Help to Buy scheme extended to 2023 for first-time buyers
The scheme aims to help struggling buyers onto the property ladder by offering loans of up to 20% of the property’s value to people with a 5% deposit. They then take out a mortgage for the remaining 75% from a participating mortgage lender.
Help to Buy was meant to end in 2021 but will now run until 2023 when it will be scrapped altogether.
In the Budget notes, the government said the extended scheme (from 2021) will be restricted to first-time buyers only and to houses with a market value up to new regional price caps, including £186,100 in the north east stretching up to £600,000 in London.
Analysis published alongside the Budget reveals that the scheme has allowed six out of 10 users to buy a bigger property than they would have otherwise been able to afford.
And more than eight out of 10 buyers would not have been able to buy the same property without assistance.
Justin Gaze, head of residential development land at Knight Frank, said: “No industry should be reliant on government assistance indefinitely, so the decision by ministers to restrict the scheme to first-time buyers with regional purchase price caps is a sensible one.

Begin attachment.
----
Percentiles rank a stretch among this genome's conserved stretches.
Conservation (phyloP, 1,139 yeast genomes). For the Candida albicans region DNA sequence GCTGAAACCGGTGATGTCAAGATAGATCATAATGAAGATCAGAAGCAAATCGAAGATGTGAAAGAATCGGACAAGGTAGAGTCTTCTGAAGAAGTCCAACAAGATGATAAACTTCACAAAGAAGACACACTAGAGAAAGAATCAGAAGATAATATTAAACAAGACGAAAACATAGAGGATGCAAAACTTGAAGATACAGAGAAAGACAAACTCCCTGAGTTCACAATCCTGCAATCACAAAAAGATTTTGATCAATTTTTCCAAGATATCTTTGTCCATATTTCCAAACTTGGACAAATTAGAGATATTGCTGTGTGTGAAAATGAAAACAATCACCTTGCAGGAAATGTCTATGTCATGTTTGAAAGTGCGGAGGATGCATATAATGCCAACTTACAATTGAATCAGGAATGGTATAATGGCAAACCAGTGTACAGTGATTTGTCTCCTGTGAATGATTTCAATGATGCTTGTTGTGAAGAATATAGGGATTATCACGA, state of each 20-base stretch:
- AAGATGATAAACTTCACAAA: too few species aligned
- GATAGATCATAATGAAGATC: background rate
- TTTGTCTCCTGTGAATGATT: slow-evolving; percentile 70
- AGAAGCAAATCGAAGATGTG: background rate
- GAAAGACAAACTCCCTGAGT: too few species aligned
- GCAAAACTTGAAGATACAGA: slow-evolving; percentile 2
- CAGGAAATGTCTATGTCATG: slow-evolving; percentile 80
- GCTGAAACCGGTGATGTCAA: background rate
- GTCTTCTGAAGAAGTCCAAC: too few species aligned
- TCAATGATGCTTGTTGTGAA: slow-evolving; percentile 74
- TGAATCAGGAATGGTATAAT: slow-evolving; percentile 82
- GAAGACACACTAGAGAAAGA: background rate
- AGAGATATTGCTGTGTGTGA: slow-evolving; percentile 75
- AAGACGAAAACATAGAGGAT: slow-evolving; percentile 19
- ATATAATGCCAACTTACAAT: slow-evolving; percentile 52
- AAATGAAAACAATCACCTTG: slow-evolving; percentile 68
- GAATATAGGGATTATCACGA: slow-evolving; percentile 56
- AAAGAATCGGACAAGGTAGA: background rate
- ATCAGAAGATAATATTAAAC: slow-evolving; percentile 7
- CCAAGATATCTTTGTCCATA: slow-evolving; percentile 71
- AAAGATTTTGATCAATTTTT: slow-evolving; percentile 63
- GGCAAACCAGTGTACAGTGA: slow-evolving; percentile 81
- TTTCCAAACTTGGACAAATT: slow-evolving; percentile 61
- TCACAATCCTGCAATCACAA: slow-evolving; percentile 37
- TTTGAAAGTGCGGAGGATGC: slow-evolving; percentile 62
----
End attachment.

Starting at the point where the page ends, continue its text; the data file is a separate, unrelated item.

“However, the ‘deposit gap’ that the Help to Buy equity loan scheme was established to overcome is still very much a problem.
“UK house prices are 37% higher than when the scheme was introduced in 2013 and the mortgage market for those with only a 5% deposit remains very thin.
“For prospective buyers, finding the funds for a deposit will remain the biggest barrier to home ownership.
“From 2023, the onus will move to mortgage lenders and the development community to help buyers bridge this gap.”